Zenas King: Built the bridges that connect Cleveland’s east and west sides

From the region’s earliest days, the Cuyahoga River has been both a thoroughfare and an obstacle. A means of crossing it that didn’t obstruct late 19th Century river traffic posed a dilemma.

Zenas King contributed to the answer by founding a company that built three major bridges across the Cuyahoga River.

Zenas KingKing was a native of Vermont, born in the farm community of Kingston in the spring of 1818. He worked as a farm laborer until the age of 21 when he moved to Milan, Ohio to become a building contractor. Health issues lead to a career change, and he began to study the design and construction of iron bridges as early as 1858. He moved to Cleveland in the early 1860s.

He established in 1871 the King Iron Bridge and Manufacturing Company in Cleveland, and shrewdly located his plant on a railroad line—greatly facilitating the shipping of bridge components to job sites.

King was responsible for several innovations in bridge design and became renowned for his sales and marketing ability. He established a network of agents to seek bridge building contracts and by the 1880s King Bridge and Manufacturing was the largest manufacturer of highway bridges in the United States. By the time of King’s death in 1892 his firm had constructed thousands of bridges across the United States.

The three bridge he built in Cleveland were innovative and well-designed in bridging the east and west banks of the Cuyahoga.

The Center Street Swing Bridge taken from the American Courage freighter with the Detroit-Superior bridge in the background.King Bridge built the Center Street Swing Bridge at Center Street and Merwin Avenue, the Central Viaduct which extends from West 14th Street to Carnegie Avenue, and the Detroit-Superior high level bridge (Veterans Memorial Bridge).

Built in 1901, the Center Street bridge is a rare example of a bobtail swing bridge—meaning the bridge pivots from one end rather than the center. This design was important in this location because of the necessity to avoid a pier that would obstruct the river channel. The bridge deck is 350 feet long by 24 feet wide.

Watching the bridge in action is fascinating—an alarm rings, the gates descend, and the deck begins to turn to a position parallel to the river. The movement is rapid and carefully balanced, functioning reliably almost 125 years after completion. The bridge is about to undergo an $8.6 million maintenance and renovation to insure its safe operation far into the future.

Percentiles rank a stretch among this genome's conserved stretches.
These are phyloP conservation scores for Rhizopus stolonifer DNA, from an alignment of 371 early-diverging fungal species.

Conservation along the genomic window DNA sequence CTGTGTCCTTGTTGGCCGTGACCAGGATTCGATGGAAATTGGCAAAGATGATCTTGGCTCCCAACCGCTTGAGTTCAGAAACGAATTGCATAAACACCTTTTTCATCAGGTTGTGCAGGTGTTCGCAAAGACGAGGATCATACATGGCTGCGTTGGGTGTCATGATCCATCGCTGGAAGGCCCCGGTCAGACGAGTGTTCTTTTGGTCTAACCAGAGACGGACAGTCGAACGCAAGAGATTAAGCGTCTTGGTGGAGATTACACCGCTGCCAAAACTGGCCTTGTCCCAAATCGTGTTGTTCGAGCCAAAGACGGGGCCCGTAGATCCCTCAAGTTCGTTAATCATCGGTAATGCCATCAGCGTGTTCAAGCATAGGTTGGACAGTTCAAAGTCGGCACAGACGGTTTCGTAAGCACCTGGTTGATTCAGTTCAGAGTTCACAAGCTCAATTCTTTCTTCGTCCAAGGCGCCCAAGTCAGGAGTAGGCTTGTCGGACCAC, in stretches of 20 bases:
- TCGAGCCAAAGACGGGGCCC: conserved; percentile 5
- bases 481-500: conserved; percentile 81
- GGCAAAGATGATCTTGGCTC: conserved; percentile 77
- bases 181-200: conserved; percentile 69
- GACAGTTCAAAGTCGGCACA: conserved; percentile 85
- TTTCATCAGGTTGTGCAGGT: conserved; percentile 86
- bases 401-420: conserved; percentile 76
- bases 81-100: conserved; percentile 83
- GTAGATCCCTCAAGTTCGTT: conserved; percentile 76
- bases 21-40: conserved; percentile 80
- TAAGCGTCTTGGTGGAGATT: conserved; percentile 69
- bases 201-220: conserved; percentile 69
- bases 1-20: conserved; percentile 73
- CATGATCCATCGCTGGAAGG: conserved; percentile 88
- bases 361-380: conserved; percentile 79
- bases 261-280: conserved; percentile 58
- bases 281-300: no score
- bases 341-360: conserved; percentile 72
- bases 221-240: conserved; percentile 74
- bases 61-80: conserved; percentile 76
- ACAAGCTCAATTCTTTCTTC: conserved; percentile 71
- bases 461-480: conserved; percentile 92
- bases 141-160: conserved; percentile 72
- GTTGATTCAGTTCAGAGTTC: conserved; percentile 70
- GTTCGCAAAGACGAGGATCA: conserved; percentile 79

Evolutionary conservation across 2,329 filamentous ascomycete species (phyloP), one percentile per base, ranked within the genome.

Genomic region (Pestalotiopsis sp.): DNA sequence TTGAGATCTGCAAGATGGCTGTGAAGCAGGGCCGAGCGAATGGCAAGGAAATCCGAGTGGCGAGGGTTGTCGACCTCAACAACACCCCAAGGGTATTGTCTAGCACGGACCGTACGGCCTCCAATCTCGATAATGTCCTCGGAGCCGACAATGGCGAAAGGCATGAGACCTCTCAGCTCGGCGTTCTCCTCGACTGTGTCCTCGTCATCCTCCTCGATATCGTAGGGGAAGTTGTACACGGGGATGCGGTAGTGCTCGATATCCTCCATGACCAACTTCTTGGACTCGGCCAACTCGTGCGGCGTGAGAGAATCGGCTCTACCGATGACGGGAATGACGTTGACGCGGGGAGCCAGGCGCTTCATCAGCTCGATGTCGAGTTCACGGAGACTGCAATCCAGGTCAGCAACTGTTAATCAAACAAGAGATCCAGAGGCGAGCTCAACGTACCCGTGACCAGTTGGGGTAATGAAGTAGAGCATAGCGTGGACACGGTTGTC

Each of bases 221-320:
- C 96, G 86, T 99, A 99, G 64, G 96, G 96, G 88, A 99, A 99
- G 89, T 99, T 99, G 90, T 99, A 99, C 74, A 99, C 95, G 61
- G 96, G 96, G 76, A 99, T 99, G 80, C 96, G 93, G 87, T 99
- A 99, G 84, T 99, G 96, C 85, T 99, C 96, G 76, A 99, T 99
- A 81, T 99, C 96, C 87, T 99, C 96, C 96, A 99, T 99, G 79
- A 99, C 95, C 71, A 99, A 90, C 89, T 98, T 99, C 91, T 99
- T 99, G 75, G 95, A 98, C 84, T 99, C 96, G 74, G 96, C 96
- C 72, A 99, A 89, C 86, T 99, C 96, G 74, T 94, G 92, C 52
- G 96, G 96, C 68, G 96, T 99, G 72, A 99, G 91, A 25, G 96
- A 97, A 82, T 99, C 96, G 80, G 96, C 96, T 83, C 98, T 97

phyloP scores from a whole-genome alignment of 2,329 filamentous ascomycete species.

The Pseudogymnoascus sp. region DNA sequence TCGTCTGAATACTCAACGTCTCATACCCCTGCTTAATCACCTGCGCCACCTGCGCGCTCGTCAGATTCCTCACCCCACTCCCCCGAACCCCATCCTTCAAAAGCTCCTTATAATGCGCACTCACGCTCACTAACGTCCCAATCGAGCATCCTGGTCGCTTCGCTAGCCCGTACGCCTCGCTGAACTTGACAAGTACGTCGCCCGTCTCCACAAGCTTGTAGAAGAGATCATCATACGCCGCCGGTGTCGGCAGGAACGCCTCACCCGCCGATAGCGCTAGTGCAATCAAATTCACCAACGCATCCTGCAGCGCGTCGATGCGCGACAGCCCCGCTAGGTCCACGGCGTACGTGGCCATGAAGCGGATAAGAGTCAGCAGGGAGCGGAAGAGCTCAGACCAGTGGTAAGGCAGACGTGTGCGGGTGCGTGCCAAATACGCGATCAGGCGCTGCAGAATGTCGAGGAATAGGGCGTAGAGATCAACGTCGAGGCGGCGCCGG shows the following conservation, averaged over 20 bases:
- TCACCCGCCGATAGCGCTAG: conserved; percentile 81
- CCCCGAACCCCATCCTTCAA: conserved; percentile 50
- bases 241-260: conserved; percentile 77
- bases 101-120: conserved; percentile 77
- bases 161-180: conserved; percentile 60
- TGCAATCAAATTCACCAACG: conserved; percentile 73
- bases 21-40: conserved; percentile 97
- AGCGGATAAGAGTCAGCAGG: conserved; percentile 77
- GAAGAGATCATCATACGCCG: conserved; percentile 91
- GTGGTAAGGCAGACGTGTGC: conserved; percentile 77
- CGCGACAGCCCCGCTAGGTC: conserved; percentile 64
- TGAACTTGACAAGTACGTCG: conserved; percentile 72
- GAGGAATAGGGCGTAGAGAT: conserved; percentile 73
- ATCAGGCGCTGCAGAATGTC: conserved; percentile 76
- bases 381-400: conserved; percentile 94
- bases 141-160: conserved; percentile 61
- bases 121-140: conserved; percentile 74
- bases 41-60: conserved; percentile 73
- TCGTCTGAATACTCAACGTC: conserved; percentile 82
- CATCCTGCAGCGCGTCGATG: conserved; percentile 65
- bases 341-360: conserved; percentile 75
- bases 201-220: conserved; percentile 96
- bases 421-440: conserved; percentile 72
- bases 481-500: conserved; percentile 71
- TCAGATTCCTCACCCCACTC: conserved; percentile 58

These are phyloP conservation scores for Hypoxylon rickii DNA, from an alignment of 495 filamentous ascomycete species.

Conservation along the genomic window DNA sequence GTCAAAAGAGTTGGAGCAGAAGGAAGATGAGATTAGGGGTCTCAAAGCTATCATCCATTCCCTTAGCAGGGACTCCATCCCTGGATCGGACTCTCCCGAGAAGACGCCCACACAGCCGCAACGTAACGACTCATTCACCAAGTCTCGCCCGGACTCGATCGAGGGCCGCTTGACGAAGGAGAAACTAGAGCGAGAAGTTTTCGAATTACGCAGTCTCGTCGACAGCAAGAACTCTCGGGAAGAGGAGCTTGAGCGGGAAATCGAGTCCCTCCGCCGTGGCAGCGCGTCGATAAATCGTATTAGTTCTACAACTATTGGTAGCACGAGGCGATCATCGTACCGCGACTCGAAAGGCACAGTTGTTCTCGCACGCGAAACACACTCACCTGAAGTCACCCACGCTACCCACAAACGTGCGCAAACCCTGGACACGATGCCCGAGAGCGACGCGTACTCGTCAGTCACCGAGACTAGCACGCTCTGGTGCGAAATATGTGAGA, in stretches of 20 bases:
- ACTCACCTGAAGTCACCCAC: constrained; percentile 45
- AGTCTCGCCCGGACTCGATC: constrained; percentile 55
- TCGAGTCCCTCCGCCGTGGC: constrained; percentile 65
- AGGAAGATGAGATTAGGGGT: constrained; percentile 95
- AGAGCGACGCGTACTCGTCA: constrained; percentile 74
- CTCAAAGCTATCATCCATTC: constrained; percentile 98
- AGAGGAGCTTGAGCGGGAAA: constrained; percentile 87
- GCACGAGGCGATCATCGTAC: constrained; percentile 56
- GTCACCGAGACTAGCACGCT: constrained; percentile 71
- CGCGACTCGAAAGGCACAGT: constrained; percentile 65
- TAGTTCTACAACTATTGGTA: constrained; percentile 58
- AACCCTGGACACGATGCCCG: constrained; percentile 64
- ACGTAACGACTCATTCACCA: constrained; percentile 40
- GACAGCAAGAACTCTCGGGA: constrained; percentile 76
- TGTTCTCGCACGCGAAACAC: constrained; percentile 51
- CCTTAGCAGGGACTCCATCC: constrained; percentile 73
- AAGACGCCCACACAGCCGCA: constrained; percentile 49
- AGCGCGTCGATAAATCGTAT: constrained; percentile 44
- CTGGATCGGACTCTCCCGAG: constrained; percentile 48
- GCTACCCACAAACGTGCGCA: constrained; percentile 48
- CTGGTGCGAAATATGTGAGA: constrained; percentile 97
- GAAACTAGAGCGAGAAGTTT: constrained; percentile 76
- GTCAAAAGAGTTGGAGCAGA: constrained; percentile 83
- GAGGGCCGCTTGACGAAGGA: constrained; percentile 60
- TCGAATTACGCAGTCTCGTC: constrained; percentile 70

The Central Viaduct was the earliest of the three King bridges, having been constructed in the late 1880s. It was a steel structure positioned approximately where the Innerbelt bridge is located now. On a dark night in 1895 it was the scene of a terrible accident when a safety interlock failed—resulting in a streetcar filled with late-night commuters plunging without warning into the river and drowning 17 people.

The Central Viaduct was in bad condition by the early 1940s and was condemned and scrapped to supply steel for the war effort.

King Bridge’s most notable project is the Detroit-Superior Bridge. The 1878 Superior Viaduct had reached obsolescence by the 1910s, with its swing section a constant source of aggravation as the bridge closed for at least five minutes each time a ship passed by.

Detroit - Superior Bridge, shows streetcar travelling across lower deck. The new Detroit-Superior bridge formed a graceful arch that rose high above the river and posed no obstacle to river traffic. An unusual aspect was the streetcar tracks that ran below the bridge’s deck. This feature included passenger stations at each end—all of which closed in 1954 when streetcars disappeared from Cleveland streets.

The Detroit-Superior bridge was under construction for five years, ending with its dedication on Thanksgiving Day 1917. The bridge cost $5 million to build a century ago. The equivalent cost today would be approximately $85 million.

Over 3,000 feet in length, the bridge was built outward from each bank, the structural steel being joined in the middle. While the two halves of the bridge failed to align exactly, this was anticipated and easily adjusted with winches and cables as the last rivets were set in place.

When the new bridge was completed, the Superior Viaduct was no longer needed. Explosives were used to bring down the offending swing section, ending an era in Cleveland history and transforming the remnant of the old bridge into a relic.

Representing two different technologies and approaches to bridge design, the surviving King bridges remain in excellent condition in daily use more than a century after they were built.

Read more articles by Tom Matowitz.

Recently retired after a 37-year career teaching public speaking, Tom Matowitz has had a lifelong interest in local and regional history. Working as a freelance author for the past 20 years he has written a number of books and articles about Cleveland’s past. He has a particular interest in the area’s rich architectural history.

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